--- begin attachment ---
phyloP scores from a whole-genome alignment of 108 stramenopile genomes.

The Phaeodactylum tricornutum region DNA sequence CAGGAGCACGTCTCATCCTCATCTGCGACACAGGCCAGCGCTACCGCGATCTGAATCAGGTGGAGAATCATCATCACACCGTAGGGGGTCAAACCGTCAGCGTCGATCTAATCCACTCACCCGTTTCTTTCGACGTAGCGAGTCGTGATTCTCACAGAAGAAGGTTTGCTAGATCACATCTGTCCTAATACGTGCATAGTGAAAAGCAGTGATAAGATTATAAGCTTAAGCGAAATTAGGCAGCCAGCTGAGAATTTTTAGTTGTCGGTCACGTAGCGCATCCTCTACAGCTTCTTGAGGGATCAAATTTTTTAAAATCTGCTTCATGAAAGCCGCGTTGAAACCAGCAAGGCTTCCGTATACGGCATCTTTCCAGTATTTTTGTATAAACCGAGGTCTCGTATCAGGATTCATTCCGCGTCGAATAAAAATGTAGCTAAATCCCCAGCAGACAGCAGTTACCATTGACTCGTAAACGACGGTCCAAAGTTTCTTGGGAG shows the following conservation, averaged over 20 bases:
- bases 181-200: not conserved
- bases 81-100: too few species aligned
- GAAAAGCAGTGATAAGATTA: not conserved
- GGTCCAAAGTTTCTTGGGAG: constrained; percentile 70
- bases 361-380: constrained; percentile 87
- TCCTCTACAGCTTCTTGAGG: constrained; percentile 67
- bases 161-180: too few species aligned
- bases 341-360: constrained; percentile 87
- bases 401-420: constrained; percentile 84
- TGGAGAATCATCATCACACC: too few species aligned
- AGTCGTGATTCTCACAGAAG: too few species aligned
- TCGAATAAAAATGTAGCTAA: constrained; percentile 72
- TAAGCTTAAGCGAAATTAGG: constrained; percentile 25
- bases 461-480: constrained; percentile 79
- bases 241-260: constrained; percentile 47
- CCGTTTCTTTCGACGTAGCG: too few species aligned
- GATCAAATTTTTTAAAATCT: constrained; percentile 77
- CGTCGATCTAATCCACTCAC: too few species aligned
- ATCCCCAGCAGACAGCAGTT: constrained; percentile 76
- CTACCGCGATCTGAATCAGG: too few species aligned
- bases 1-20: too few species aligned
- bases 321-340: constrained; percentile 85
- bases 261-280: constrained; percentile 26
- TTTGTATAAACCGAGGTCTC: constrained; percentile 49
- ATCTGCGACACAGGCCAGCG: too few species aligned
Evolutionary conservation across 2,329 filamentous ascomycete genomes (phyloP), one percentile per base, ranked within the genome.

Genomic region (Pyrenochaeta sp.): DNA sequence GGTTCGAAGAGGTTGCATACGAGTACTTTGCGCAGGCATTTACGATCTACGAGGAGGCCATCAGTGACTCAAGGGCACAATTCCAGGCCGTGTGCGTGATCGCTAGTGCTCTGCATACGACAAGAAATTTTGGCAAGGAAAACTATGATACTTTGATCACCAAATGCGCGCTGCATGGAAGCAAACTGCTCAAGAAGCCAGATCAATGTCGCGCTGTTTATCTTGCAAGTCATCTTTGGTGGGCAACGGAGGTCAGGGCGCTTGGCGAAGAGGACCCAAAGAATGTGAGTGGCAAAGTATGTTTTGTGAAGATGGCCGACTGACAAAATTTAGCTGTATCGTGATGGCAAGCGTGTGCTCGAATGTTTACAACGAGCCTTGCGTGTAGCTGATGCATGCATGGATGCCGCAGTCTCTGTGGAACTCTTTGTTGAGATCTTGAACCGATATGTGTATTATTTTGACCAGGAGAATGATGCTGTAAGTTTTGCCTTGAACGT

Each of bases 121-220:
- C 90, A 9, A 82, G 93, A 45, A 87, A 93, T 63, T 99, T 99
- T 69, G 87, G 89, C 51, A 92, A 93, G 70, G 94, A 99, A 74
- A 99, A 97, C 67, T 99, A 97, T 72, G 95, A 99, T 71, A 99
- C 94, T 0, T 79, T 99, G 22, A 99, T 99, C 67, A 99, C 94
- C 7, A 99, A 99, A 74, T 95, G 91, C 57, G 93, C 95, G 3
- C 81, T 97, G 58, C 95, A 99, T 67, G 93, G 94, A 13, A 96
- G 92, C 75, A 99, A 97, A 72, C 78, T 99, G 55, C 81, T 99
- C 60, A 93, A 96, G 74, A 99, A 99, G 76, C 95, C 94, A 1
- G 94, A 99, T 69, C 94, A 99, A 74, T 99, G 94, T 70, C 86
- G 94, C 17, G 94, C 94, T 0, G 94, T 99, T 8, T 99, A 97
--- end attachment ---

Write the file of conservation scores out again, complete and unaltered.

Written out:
phyloP scores from a whole-genome alignment of 108 stramenopile genomes.

The Phaeodactylum tricornutum region DNA sequence CAGGAGCACGTCTCATCCTCATCTGCGACACAGGCCAGCGCTACCGCGATCTGAATCAGGTGGAGAATCATCATCACACCGTAGGGGGTCAAACCGTCAGCGTCGATCTAATCCACTCACCCGTTTCTTTCGACGTAGCGAGTCGTGATTCTCACAGAAGAAGGTTTGCTAGATCACATCTGTCCTAATACGTGCATAGTGAAAAGCAGTGATAAGATTATAAGCTTAAGCGAAATTAGGCAGCCAGCTGAGAATTTTTAGTTGTCGGTCACGTAGCGCATCCTCTACAGCTTCTTGAGGGATCAAATTTTTTAAAATCTGCTTCATGAAAGCCGCGTTGAAACCAGCAAGGCTTCCGTATACGGCATCTTTCCAGTATTTTTGTATAAACCGAGGTCTCGTATCAGGATTCATTCCGCGTCGAATAAAAATGTAGCTAAATCCCCAGCAGACAGCAGTTACCATTGACTCGTAAACGACGGTCCAAAGTTTCTTGGGAG shows the following conservation, averaged over 20 bases:
- bases 181-200: not conserved
- bases 81-100: too few species aligned
- GAAAAGCAGTGATAAGATTA: not conserved
- GGTCCAAAGTTTCTTGGGAG: constrained; percentile 70
- bases 361-380: constrained; percentile 87
- TCCTCTACAGCTTCTTGAGG: constrained; percentile 67
- bases 161-180: too few species aligned
- bases 341-360: constrained; percentile 87
- bases 401-420: constrained; percentile 84
- TGGAGAATCATCATCACACC: too few species aligned
- AGTCGTGATTCTCACAGAAG: too few species aligned
- TCGAATAAAAATGTAGCTAA: constrained; percentile 72
- TAAGCTTAAGCGAAATTAGG: constrained; percentile 25
- bases 461-480: constrained; percentile 79
- bases 241-260: constrained; percentile 47
- CCGTTTCTTTCGACGTAGCG: too few species aligned
- GATCAAATTTTTTAAAATCT: constrained; percentile 77
- CGTCGATCTAATCCACTCAC: too few species aligned
- ATCCCCAGCAGACAGCAGTT: constrained; percentile 76
- CTACCGCGATCTGAATCAGG: too few species aligned
- bases 1-20: too few species aligned
- bases 321-340: constrained; percentile 85
- bases 261-280: constrained; percentile 26
- TTTGTATAAACCGAGGTCTC: constrained; percentile 49
- ATCTGCGACACAGGCCAGCG: too few species aligned
Evolutionary conservation across 2,329 filamentous ascomycete genomes (phyloP), one percentile per base, ranked within the genome.

Genomic region (Pyrenochaeta sp.): DNA sequence GGTTCGAAGAGGTTGCATACGAGTACTTTGCGCAGGCATTTACGATCTACGAGGAGGCCATCAGTGACTCAAGGGCACAATTCCAGGCCGTGTGCGTGATCGCTAGTGCTCTGCATACGACAAGAAATTTTGGCAAGGAAAACTATGATACTTTGATCACCAAATGCGCGCTGCATGGAAGCAAACTGCTCAAGAAGCCAGATCAATGTCGCGCTGTTTATCTTGCAAGTCATCTTTGGTGGGCAACGGAGGTCAGGGCGCTTGGCGAAGAGGACCCAAAGAATGTGAGTGGCAAAGTATGTTTTGTGAAGATGGCCGACTGACAAAATTTAGCTGTATCGTGATGGCAAGCGTGTGCTCGAATGTTTACAACGAGCCTTGCGTGTAGCTGATGCATGCATGGATGCCGCAGTCTCTGTGGAACTCTTTGTTGAGATCTTGAACCGATATGTGTATTATTTTGACCAGGAGAATGATGCTGTAAGTTTTGCCTTGAACGT

Each of bases 121-220:
- C 90, A 9, A 82, G 93, A 45, A 87, A 93, T 63, T 99, T 99
- T 69, G 87, G 89, C 51, A 92, A 93, G 70, G 94, A 99, A 74
- A 99, A 97, C 67, T 99, A 97, T 72, G 95, A 99, T 71, A 99
- C 94, T 0, T 79, T 99, G 22, A 99, T 99, C 67, A 99, C 94
- C 7, A 99, A 99, A 74, T 95, G 91, C 57, G 93, C 95, G 3
- C 81, T 97, G 58, C 95, A 99, T 67, G 93, G 94, A 13, A 96
- G 92, C 75, A 99, A 97, A 72, C 78, T 99, G 55, C 81, T 99
- C 60, A 93, A 96, G 74, A 99, A 99, G 76, C 95, C 94, A 1
- G 94, A 99, T 69, C 94, A 99, A 74, T 99, G 94, T 70, C 86
- G 94, C 17, G 94, C 94, T 0, G 94, T 99, T 8, T 99, A 97